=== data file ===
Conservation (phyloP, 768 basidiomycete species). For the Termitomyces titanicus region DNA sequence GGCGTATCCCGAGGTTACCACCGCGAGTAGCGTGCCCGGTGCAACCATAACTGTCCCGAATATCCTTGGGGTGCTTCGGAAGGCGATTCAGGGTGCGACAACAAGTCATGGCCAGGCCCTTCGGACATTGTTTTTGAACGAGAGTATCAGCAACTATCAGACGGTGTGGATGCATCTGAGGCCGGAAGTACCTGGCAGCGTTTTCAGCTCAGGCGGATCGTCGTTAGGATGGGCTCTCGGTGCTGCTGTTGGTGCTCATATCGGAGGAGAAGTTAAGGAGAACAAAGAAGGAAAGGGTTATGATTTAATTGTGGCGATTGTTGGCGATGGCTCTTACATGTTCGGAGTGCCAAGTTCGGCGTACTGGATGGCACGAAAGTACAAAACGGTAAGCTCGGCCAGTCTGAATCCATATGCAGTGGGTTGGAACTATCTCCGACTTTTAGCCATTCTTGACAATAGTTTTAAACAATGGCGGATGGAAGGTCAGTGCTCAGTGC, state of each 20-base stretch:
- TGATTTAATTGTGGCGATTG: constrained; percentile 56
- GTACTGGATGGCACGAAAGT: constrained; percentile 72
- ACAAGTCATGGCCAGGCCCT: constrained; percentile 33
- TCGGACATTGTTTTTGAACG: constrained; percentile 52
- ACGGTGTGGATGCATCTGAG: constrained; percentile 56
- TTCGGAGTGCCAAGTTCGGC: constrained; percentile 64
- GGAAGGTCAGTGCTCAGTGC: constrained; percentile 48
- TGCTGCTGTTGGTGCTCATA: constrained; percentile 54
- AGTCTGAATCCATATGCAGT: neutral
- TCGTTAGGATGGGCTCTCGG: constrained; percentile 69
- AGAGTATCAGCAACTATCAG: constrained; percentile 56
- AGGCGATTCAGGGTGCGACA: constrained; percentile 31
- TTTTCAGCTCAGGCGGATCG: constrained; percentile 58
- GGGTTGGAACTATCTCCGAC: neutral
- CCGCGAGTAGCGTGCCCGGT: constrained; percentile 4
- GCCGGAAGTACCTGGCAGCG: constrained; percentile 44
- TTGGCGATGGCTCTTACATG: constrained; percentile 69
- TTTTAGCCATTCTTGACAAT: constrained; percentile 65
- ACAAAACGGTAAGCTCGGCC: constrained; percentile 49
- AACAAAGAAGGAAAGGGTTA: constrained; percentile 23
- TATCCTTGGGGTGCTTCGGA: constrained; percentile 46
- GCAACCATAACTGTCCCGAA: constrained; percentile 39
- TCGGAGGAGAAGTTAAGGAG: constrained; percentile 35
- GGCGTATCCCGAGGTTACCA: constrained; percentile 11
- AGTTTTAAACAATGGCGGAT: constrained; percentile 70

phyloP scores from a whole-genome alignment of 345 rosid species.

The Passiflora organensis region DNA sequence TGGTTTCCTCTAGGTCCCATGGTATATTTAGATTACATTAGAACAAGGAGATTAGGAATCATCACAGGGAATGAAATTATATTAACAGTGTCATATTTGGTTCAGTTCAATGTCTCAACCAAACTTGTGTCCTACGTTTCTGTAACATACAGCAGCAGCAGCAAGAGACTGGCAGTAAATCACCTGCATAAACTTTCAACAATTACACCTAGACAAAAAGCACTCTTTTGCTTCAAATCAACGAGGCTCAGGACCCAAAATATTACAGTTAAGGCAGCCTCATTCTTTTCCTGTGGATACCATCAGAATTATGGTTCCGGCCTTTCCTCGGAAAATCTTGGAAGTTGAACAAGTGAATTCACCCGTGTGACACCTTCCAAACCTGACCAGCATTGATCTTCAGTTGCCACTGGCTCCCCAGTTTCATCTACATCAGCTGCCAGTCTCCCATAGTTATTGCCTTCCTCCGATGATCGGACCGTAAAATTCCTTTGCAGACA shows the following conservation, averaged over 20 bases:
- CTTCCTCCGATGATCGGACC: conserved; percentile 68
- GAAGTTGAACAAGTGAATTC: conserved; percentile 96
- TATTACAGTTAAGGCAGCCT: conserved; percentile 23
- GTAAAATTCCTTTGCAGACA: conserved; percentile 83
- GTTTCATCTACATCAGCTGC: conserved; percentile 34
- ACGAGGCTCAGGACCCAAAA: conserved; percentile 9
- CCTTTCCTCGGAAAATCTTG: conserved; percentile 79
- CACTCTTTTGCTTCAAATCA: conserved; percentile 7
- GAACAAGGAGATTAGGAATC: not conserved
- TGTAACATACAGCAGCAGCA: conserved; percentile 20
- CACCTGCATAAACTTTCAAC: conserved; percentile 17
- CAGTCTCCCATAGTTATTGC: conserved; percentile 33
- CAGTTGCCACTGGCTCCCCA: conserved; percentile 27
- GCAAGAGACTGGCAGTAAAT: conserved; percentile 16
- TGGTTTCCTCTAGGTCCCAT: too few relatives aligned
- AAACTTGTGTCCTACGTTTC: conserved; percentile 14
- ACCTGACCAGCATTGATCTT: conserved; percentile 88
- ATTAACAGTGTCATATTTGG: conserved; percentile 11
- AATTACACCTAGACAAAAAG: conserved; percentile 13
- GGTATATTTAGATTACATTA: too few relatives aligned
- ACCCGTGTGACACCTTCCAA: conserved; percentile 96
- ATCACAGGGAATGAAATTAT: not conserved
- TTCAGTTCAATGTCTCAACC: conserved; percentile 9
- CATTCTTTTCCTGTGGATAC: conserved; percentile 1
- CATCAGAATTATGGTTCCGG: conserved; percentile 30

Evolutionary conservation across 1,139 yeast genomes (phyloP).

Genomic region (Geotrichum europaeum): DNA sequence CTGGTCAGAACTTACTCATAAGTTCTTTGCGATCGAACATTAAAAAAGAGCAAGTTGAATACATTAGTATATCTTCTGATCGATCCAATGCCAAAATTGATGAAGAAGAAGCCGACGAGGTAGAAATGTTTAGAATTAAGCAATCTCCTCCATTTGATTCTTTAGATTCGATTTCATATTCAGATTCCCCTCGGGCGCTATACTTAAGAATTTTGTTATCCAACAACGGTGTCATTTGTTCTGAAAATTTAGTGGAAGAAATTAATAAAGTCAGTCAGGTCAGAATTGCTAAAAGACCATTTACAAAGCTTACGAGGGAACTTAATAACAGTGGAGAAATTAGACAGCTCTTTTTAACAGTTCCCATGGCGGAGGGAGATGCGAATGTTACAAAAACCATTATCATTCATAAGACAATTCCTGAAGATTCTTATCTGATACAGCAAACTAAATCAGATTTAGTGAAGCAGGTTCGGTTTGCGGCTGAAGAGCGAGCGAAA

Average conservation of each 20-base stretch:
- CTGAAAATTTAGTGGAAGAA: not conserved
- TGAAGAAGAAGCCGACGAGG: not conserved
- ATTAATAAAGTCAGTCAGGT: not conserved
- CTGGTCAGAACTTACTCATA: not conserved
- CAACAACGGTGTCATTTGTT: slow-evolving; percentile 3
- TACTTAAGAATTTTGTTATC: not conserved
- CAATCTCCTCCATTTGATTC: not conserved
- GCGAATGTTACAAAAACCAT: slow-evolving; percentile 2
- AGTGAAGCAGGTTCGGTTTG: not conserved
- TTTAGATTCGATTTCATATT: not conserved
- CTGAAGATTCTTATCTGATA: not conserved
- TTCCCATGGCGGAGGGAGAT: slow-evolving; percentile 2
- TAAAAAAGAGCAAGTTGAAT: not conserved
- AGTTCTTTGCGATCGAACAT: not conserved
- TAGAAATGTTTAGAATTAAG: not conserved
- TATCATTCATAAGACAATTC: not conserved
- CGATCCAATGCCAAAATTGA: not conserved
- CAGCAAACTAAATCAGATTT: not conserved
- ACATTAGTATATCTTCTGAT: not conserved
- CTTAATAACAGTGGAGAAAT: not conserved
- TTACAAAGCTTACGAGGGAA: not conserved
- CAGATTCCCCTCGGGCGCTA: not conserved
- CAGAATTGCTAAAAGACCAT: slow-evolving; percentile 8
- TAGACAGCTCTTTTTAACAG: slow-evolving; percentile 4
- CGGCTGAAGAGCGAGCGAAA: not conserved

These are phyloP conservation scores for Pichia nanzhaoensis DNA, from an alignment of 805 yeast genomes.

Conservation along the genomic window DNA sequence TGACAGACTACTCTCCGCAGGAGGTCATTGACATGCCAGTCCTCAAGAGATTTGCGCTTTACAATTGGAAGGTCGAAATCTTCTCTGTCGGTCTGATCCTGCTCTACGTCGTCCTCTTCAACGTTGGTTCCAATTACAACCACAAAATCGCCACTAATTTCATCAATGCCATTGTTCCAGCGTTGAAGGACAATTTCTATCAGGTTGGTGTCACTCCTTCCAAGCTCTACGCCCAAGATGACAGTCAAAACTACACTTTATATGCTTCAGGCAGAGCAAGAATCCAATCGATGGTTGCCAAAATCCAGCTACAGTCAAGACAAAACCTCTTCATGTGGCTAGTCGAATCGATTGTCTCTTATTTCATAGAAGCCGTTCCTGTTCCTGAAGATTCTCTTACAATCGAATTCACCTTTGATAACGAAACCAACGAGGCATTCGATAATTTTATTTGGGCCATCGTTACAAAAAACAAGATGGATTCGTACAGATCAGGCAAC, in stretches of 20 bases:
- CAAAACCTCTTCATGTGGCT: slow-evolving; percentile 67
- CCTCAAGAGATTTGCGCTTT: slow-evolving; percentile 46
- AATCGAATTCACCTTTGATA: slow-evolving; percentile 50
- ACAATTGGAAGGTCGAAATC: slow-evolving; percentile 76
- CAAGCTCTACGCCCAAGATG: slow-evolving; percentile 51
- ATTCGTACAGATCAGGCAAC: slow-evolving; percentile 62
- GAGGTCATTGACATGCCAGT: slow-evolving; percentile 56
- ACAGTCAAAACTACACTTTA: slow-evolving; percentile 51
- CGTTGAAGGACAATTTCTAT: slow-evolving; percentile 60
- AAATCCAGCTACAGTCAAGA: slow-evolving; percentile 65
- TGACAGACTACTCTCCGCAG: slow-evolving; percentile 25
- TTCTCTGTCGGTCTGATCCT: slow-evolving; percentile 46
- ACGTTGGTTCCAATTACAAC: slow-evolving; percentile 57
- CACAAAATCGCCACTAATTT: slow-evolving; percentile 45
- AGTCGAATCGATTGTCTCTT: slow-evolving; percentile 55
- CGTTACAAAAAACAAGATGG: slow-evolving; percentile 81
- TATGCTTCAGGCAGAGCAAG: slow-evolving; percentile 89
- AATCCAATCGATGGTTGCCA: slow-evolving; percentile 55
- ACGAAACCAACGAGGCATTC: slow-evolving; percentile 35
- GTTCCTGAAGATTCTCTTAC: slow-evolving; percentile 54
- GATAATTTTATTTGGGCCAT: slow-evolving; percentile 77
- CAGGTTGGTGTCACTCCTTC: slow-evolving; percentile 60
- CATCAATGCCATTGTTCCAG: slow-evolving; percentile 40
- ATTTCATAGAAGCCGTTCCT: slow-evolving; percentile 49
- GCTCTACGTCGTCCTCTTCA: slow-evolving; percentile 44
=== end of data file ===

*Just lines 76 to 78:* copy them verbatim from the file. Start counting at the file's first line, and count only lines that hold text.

- CTTAATAACAGTGGAGAAAT: not conserved
- TTACAAAGCTTACGAGGGAA: not conserved
- CAGATTCCCCTCGGGCGCTA: not conserved